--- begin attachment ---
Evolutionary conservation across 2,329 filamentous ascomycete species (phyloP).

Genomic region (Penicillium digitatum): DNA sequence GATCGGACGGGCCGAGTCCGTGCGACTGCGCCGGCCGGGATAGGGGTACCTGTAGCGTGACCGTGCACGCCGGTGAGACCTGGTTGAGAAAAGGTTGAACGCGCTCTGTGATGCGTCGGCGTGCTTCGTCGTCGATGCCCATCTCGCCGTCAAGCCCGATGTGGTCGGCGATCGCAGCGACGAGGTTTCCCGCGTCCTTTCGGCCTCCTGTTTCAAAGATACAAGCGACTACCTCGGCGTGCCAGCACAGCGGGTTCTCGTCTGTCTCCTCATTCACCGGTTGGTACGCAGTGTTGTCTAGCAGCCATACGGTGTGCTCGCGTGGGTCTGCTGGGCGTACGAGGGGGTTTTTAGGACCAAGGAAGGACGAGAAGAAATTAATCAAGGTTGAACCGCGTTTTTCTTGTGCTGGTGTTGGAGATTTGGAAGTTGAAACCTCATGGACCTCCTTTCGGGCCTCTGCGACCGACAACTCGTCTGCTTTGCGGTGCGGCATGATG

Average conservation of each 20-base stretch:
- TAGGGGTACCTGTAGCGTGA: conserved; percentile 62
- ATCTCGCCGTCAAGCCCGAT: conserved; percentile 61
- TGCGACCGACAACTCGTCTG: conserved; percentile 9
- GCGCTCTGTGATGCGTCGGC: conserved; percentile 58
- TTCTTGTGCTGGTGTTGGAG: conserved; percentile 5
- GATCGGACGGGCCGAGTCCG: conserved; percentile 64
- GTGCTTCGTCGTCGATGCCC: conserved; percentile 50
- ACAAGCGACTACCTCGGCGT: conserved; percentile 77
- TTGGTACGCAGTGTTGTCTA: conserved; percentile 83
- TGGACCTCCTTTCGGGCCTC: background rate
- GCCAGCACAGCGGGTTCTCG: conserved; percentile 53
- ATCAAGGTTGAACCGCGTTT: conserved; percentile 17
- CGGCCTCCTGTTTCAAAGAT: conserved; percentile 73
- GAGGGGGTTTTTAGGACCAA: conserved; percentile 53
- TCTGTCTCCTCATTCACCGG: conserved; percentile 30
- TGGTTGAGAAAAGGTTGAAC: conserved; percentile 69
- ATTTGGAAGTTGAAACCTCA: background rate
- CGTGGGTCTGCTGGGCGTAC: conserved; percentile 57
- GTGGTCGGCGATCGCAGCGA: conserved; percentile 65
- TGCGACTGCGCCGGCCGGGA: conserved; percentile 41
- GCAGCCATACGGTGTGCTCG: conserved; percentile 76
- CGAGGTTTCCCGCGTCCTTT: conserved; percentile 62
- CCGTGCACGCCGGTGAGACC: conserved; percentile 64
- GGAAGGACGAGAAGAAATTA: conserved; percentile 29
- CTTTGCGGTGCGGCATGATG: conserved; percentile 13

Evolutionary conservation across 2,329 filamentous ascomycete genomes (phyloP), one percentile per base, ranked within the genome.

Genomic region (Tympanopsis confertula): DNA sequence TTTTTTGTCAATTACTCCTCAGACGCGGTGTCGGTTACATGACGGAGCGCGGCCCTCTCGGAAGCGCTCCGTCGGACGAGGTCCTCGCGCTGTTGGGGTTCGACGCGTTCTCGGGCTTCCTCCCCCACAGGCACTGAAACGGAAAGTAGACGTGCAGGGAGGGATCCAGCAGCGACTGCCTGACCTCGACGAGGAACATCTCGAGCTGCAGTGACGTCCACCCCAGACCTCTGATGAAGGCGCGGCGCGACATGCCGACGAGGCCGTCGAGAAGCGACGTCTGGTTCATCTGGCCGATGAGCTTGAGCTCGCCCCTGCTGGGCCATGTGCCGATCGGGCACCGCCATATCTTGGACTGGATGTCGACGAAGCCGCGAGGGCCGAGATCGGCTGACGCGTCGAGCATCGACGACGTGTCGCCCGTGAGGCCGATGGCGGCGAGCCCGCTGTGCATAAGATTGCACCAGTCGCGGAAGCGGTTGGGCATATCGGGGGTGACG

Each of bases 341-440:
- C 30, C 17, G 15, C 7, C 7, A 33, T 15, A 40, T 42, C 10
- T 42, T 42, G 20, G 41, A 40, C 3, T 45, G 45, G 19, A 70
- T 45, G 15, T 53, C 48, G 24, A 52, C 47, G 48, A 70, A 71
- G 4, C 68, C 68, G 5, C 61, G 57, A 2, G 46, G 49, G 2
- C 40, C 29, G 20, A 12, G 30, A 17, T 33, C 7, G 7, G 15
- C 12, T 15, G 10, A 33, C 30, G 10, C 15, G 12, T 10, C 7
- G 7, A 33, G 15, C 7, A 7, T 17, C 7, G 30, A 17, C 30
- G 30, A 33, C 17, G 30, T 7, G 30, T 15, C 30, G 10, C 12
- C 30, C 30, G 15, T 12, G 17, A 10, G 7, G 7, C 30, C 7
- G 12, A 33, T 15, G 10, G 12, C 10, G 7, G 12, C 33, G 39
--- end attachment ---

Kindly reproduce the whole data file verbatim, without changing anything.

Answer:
Evolutionary conservation across 2,329 filamentous ascomycete species (phyloP).

Genomic region (Penicillium digitatum): DNA sequence GATCGGACGGGCCGAGTCCGTGCGACTGCGCCGGCCGGGATAGGGGTACCTGTAGCGTGACCGTGCACGCCGGTGAGACCTGGTTGAGAAAAGGTTGAACGCGCTCTGTGATGCGTCGGCGTGCTTCGTCGTCGATGCCCATCTCGCCGTCAAGCCCGATGTGGTCGGCGATCGCAGCGACGAGGTTTCCCGCGTCCTTTCGGCCTCCTGTTTCAAAGATACAAGCGACTACCTCGGCGTGCCAGCACAGCGGGTTCTCGTCTGTCTCCTCATTCACCGGTTGGTACGCAGTGTTGTCTAGCAGCCATACGGTGTGCTCGCGTGGGTCTGCTGGGCGTACGAGGGGGTTTTTAGGACCAAGGAAGGACGAGAAGAAATTAATCAAGGTTGAACCGCGTTTTTCTTGTGCTGGTGTTGGAGATTTGGAAGTTGAAACCTCATGGACCTCCTTTCGGGCCTCTGCGACCGACAACTCGTCTGCTTTGCGGTGCGGCATGATG

Average conservation of each 20-base stretch:
- TAGGGGTACCTGTAGCGTGA: conserved; percentile 62
- ATCTCGCCGTCAAGCCCGAT: conserved; percentile 61
- TGCGACCGACAACTCGTCTG: conserved; percentile 9
- GCGCTCTGTGATGCGTCGGC: conserved; percentile 58
- TTCTTGTGCTGGTGTTGGAG: conserved; percentile 5
- GATCGGACGGGCCGAGTCCG: conserved; percentile 64
- GTGCTTCGTCGTCGATGCCC: conserved; percentile 50
- ACAAGCGACTACCTCGGCGT: conserved; percentile 77
- TTGGTACGCAGTGTTGTCTA: conserved; percentile 83
- TGGACCTCCTTTCGGGCCTC: background rate
- GCCAGCACAGCGGGTTCTCG: conserved; percentile 53
- ATCAAGGTTGAACCGCGTTT: conserved; percentile 17
- CGGCCTCCTGTTTCAAAGAT: conserved; percentile 73
- GAGGGGGTTTTTAGGACCAA: conserved; percentile 53
- TCTGTCTCCTCATTCACCGG: conserved; percentile 30
- TGGTTGAGAAAAGGTTGAAC: conserved; percentile 69
- ATTTGGAAGTTGAAACCTCA: background rate
- CGTGGGTCTGCTGGGCGTAC: conserved; percentile 57
- GTGGTCGGCGATCGCAGCGA: conserved; percentile 65
- TGCGACTGCGCCGGCCGGGA: conserved; percentile 41
- GCAGCCATACGGTGTGCTCG: conserved; percentile 76
- CGAGGTTTCCCGCGTCCTTT: conserved; percentile 62
- CCGTGCACGCCGGTGAGACC: conserved; percentile 64
- GGAAGGACGAGAAGAAATTA: conserved; percentile 29
- CTTTGCGGTGCGGCATGATG: conserved; percentile 13

Evolutionary conservation across 2,329 filamentous ascomycete genomes (phyloP), one percentile per base, ranked within the genome.

Genomic region (Tympanopsis confertula): DNA sequence TTTTTTGTCAATTACTCCTCAGACGCGGTGTCGGTTACATGACGGAGCGCGGCCCTCTCGGAAGCGCTCCGTCGGACGAGGTCCTCGCGCTGTTGGGGTTCGACGCGTTCTCGGGCTTCCTCCCCCACAGGCACTGAAACGGAAAGTAGACGTGCAGGGAGGGATCCAGCAGCGACTGCCTGACCTCGACGAGGAACATCTCGAGCTGCAGTGACGTCCACCCCAGACCTCTGATGAAGGCGCGGCGCGACATGCCGACGAGGCCGTCGAGAAGCGACGTCTGGTTCATCTGGCCGATGAGCTTGAGCTCGCCCCTGCTGGGCCATGTGCCGATCGGGCACCGCCATATCTTGGACTGGATGTCGACGAAGCCGCGAGGGCCGAGATCGGCTGACGCGTCGAGCATCGACGACGTGTCGCCCGTGAGGCCGATGGCGGCGAGCCCGCTGTGCATAAGATTGCACCAGTCGCGGAAGCGGTTGGGCATATCGGGGGTGACG

Each of bases 341-440:
- C 30, C 17, G 15, C 7, C 7, A 33, T 15, A 40, T 42, C 10
- T 42, T 42, G 20, G 41, A 40, C 3, T 45, G 45, G 19, A 70
- T 45, G 15, T 53, C 48, G 24, A 52, C 47, G 48, A 70, A 71
- G 4, C 68, C 68, G 5, C 61, G 57, A 2, G 46, G 49, G 2
- C 40, C 29, G 20, A 12, G 30, A 17, T 33, C 7, G 7, G 15
- C 12, T 15, G 10, A 33, C 30, G 10, C 15, G 12, T 10, C 7
- G 7, A 33, G 15, C 7, A 7, T 17, C 7, G 30, A 17, C 30
- G 30, A 33, C 17, G 30, T 7, G 30, T 15, C 30, G 10, C 12
- C 30, C 30, G 15, T 12, G 17, A 10, G 7, G 7, C 30, C 7
- G 12, A 33, T 15, G 10, G 12, C 10, G 7, G 12, C 33, G 39